On A Lifelong Love of Pizza, And Losing My Dad

Illustrated by Ly Ngo.
One of my very first sentences was spoken from deep within a snowsuit while strapped into the second row of my parents' van. Mom and Dad were cruising around town on a wintry weekend, discussing what to have for dinner, when I piped up from my carseat, "How 'bout some peet-zah, dad?" The rest is family history: We stopped off at our favorite Italian spot in town to pick up what became a go-to pie order — sausage, black olives, mushrooms, and onions — and headed on home, where my father fed me toddler-size bites of our favorite takeout treat. And from that day onward, everything about digging into a pizza pie would forever remind me of dad.

There were many such pizzas from this special place: Lino's of Rockford. These guys don't do Chicago deep-dish, nor is their pizza cut from the thin, flappy triangular style of New York City. It's a little doughy and a lot of cheesy, sliced into a grid of off-kilter rectangles, squares, and covetable corner pieces. The crust is perfectly crisped and, needless to say, delicious. Lino's doesn't deliver; you have to be willing to actually go there and wait in a line, manned mostly by snippy teenage girls from the private high school. But, it's well worth it. And pretty much from the moment I started speaking, I proclaimed Lino's pizza my favorite food.

My enduring love for pizza is something I always had in common with my dad. We were taste-bud soul mates. And it's no wonder: He's the one who took me on all my first culinary adventures. While mom gets major credit for keeping me nutritionally balanced (and dutifully packing healthy lunches), dad fed me sardines on crackers with roasted red pepper tapenade as a Saturday-morning snack.


Living without him is an everyday emptiness — a hunger that can't be fed or filled.

As a result of Dad's tutelage, neither my sister nor I have ever been picky eaters. It was standard operating procedure for our dad to sweep us off to sushi — a rarity in the Midwest during the '90s — for a father-daughter weeknight date. He delighted in our childhood willingness to eat slimy, unpronounceable, off-the-menu items. We became culinary adventurers. And, of course, we learned Dad's cardinal rule: Always try at least one bite.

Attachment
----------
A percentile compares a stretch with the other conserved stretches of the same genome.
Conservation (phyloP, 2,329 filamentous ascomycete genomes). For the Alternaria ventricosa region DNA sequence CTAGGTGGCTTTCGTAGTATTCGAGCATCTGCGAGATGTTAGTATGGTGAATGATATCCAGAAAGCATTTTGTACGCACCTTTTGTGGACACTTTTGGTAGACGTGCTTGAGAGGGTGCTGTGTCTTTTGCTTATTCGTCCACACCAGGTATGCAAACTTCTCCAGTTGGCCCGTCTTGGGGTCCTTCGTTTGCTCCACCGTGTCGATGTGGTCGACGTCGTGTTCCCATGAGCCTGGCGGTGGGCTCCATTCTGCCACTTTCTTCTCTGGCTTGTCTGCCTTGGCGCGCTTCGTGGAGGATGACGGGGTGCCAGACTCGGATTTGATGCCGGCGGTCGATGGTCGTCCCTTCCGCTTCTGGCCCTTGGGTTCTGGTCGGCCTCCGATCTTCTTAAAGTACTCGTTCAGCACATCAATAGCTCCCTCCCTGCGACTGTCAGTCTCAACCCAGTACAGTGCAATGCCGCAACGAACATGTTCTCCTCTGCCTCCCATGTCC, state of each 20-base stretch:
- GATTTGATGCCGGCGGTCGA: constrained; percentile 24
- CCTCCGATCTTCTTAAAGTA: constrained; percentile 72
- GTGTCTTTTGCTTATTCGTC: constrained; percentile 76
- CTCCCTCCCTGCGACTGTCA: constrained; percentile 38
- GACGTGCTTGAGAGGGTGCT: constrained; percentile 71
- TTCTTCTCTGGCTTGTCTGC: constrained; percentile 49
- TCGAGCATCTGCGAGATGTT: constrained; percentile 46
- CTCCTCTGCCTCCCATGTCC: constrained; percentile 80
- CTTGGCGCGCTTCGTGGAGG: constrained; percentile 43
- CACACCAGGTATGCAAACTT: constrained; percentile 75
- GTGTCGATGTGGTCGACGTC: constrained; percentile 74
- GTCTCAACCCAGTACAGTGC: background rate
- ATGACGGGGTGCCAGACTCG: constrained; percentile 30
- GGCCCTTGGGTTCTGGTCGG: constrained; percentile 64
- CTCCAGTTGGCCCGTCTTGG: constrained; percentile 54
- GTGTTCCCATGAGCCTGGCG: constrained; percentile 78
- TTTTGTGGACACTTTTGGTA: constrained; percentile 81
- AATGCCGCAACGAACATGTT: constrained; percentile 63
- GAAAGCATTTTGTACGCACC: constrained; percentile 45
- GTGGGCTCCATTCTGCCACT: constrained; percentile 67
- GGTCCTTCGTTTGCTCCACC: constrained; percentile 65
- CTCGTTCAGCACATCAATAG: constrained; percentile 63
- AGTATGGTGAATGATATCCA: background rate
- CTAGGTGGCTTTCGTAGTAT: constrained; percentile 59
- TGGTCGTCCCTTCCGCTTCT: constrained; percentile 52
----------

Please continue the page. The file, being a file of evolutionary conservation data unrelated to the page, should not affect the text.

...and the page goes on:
He also molded me into a little sous chef, teaching me to chop and dice, tasking my tiny fingers with de-thyming herb twigs. We hit some rough patches here and there (I recall a particular marmalade-chicken situation that went south; pizza saved that day, too). But over the years, Dad got pretty good at cooking. Even now, I'd much prefer to eat something my dad concocted from fridge ingredients than anything on any pro menu, anywhere. And his grill skills? Simply divine.

As I got older, my father schooled me on how to wield a chef's knife and how to make a fish stock. He imparted a love of stinky, expensive trips to Chicago's best cheese shops. Together, we ventured into hidden French pop-up restaurants and tried out rising celebrity chefs' new spots.

But we also did normal food things — like hitting up the grocery store. "Meet my lovely daughter," Dad would say to whomever happened to be standing behind the counter. He'd hold my hand like I was three, when I was 25. When I moved away from home, we often "ate dinner together" over FaceTime. And when I came back, we'd almost always make a pit stop from the airport at Lino's to pick up our favorite pizza — popping the corner pieces into our mouths, giggling the whole ride back to the house.
Photo: Courtesy of Elizabeth Kiefer.
I lost my father this summer to cancer. Living without him is an everyday emptiness — a hunger that can't be fed or filled. Sometimes, I miss him so badly that I get an actual stomachache. But it helps to hold his kitchen knives, and to listen to the music he used to turn on during a Sunday evening spent cooking. It helps to page through recipes we pored over together, and to wipe up spills with prep towels that once hung over his shoulder. It helps to eat good food, and to serve, and to be fed, and to explore the myriad meanings of those actions.

And — when all else fails — it helps to remember that it's only a matter of time before I will return home and wait in line at our favorite pizza spot. Around Christmastime, I fully expect to be standing in a toasty, sweet-smelling room, listening to hear my last name called out so I can pick up a pizza order for our family.

Almost 30 years ago, I asked my dad if we could have pizza for dinner. I can hear his voice now, echoing through my memory. "Of course, my little flower," he said back to me that day. "Pizza it is."

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